• Distance between telephone-telegtraph poles

  • Discussion relating to the NH and its subsidiaries (NYW&B, Union Freight Railroad, Connecticut Company, steamship lines, etc.). up until its 1969 inclusion into the Penn Central merger. This forum is also for the discussion of efforts to preserve former New Haven equipment, artifacts and its history. You may also wish to visit www.nhrhta.org for more information.
Discussion relating to the NH and its subsidiaries (NYW&B, Union Freight Railroad, Connecticut Company, steamship lines, etc.). up until its 1969 inclusion into the Penn Central merger. This forum is also for the discussion of efforts to preserve former New Haven equipment, artifacts and its history. You may also wish to visit www.nhrhta.org for more information.
  by conductorbob
 
Was there a specific distance between telephone poles on the Danbury branch as verses the Maybrook main line? When I was working as a conductor on the New haven division main line, including the Danbury branch,I don't remember. On the former NYC side, I think they were 40' apart on the West Shore and on the Mohwk divisions. I can recall telling the engine crews to count so many pole and stop when working the division locals. (before radios). Any help in this matter would be a big help. Thanks Bob
  by Noel Weaver
 
conductorbob wrote:Was there a specific distance between telephone poles on the Danbury branch as verses the Maybrook main line? When I was working as a conductor on the New haven division main line, including the Danbury branch,I don't remember. On the former NYC side, I think they were 40' apart on the West Shore and on the Mohwk divisions. I can recall telling the engine crews to count so many pole and stop when working the division locals. (before radios). Any help in this matter would be a big help. Thanks Bob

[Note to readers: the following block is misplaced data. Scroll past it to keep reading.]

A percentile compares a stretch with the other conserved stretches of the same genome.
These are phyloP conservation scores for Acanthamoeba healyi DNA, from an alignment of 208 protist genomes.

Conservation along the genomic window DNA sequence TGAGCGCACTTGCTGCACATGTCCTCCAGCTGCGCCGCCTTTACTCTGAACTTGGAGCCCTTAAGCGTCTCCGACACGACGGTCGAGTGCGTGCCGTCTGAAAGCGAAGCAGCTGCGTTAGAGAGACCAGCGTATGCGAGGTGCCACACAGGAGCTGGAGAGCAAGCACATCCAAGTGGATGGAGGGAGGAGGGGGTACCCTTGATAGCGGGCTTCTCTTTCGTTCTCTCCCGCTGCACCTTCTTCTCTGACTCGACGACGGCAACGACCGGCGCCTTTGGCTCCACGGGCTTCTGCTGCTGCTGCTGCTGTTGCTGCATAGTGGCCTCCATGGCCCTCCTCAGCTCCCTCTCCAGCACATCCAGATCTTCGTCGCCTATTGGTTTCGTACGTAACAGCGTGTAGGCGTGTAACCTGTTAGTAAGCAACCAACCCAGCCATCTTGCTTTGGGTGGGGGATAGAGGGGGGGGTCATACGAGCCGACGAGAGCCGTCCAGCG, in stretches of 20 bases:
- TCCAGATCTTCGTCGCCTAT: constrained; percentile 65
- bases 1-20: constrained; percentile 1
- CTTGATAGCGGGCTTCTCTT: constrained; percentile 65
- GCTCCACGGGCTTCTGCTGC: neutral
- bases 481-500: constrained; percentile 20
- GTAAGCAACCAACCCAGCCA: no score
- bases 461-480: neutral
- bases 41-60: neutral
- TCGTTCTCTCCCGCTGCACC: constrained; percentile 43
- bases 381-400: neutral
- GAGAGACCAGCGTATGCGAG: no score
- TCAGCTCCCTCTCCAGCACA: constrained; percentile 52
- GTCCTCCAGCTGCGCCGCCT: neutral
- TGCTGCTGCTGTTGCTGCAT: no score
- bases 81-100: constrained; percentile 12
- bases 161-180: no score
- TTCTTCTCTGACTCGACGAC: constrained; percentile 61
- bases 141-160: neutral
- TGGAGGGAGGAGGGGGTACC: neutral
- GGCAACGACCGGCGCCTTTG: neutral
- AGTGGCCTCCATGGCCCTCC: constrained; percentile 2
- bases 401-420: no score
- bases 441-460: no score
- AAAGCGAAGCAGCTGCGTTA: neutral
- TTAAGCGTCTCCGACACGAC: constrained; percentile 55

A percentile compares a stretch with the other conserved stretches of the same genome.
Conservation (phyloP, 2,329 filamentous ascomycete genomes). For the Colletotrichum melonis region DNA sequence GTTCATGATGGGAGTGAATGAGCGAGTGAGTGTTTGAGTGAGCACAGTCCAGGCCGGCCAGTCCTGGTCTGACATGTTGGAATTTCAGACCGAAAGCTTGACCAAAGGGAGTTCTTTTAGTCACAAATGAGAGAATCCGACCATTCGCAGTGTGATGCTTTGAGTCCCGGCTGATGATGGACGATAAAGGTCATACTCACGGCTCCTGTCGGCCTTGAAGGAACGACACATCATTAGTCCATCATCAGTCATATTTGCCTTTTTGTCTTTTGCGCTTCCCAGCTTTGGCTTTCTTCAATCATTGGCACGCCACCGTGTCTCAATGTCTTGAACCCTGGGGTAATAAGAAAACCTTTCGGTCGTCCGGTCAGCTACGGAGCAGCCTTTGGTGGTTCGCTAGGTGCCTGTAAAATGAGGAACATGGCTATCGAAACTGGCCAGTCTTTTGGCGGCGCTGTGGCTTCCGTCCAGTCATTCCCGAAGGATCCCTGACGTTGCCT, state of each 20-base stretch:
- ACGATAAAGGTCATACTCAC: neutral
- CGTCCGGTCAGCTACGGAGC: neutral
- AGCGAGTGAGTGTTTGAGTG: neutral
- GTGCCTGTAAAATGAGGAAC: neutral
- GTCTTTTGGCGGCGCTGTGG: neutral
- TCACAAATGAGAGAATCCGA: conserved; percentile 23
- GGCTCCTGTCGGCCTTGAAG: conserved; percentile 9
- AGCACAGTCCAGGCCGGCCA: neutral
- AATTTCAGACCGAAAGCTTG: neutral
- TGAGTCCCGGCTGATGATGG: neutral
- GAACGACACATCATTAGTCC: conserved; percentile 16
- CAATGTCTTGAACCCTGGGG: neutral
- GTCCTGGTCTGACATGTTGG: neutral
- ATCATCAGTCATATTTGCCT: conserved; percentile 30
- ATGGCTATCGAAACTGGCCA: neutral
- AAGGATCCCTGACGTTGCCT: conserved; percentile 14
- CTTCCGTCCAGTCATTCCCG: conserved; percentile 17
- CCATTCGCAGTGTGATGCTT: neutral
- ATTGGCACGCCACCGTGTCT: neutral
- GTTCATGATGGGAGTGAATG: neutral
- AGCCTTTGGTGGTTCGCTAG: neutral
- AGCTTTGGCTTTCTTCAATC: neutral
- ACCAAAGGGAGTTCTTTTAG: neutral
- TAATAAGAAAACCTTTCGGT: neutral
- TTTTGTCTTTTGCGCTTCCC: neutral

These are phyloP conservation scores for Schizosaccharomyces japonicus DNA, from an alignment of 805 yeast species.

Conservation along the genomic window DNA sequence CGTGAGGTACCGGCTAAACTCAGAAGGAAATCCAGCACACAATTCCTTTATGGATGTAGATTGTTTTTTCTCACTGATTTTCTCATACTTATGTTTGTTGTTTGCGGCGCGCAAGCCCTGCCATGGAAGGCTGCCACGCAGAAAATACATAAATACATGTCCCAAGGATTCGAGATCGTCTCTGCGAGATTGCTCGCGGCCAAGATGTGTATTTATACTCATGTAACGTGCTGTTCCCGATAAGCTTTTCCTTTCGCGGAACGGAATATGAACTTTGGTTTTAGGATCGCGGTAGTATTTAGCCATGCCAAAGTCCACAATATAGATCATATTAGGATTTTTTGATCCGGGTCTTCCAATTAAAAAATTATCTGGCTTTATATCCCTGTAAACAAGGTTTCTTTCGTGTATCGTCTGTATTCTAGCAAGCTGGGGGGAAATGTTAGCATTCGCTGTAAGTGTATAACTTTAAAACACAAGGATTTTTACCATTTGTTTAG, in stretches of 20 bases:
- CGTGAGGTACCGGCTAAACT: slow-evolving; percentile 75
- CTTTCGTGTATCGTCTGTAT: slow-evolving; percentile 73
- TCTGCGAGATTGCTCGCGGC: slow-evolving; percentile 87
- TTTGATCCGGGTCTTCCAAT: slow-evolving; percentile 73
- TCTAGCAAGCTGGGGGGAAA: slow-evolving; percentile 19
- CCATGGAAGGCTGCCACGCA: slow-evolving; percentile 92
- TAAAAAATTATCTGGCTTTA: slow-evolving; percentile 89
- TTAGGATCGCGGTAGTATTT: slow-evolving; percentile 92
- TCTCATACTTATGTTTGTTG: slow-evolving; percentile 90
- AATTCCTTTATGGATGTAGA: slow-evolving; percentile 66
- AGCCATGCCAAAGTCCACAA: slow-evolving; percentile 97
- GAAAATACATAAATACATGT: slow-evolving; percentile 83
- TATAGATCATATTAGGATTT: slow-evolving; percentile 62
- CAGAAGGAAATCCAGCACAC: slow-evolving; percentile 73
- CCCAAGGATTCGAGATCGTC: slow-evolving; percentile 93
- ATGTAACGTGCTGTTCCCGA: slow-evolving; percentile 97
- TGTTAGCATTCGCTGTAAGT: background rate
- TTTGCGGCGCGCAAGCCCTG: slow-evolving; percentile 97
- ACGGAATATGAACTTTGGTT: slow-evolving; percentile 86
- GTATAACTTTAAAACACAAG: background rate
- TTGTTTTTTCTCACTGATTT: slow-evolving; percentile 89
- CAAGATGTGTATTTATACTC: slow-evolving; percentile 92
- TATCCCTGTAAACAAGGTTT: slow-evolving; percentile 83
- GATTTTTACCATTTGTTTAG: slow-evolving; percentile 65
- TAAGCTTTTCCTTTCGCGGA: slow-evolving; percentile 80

There have not been pole lines on the New Haven and successors in a long, long time. The New Haven did away with them
in the Hartford District I think in 1963 or 1964. The rest of the railroad followed maybe in 1965 or so. After that time, the
poles came down or fell down fast and the wires that were not removed for their scrap value were stolen just as quickly.
What I referred to above as the Hartford District was generally the former Hartford Division and included terminals in
Springfield, Hartford and Waterbury all of which had telephone switchboards and telephone operators until the dial system
was put into use as I stated above. The dial system allowed the railroad to get rid of their telephone lines, maintainers and
telephone operators which saved the railroad a lot of money and made for a drastic improvement in telephone services
between points. It was apparently cheaper to use leased bell system lines than to maintain thier own phone lines in the 60's.
At least in the electric zone we used cat poles sometimes but nothing else.
Noel Weaver
  by conductorbob
 
Thanks for the answer Noel. The poles I was refering to are seen on Rt84 westbd heading toward Brewster. Like I said, I was just interested if they were spaced the same amount of feet between each other. Thanks Bob
  by CVRA7
 
During this past spring, most of the lineside poles were removed along the New Haven-Hartford-Springfield line, as part of a clean up campaign (many old signal relay cases also were removed, this project just being completed in the Berlin area). Most of this main line had communication lines - 3 or more crossarms on each pole - on one side of the right of way, the high and low voltage signal lines on the other, usually a 4 pin crossarm on top and one or two 10 pin crossarms below. Two of the high voltage lines were for the cab signals, which were deactivated c. 1975. To the best of my knowledge the low voltage lines wet out of use when the former Automatic Block Signal system was replaced when the 2nd track was largely abandoned, and the 2 remaining high voltage wires were in use up to around the turn of the century (the recent one).
There are a few poles remaining south of the Farmington Ave undergrade bridge, both sides, comm and signal lines.
  by Engineer Spike
 
When I worked on Burlington Northern, one conductor used to time the poles. He had figured out how many poles per mile, then did the math. He checked the speed this way so he did not have to wait for the measured mile.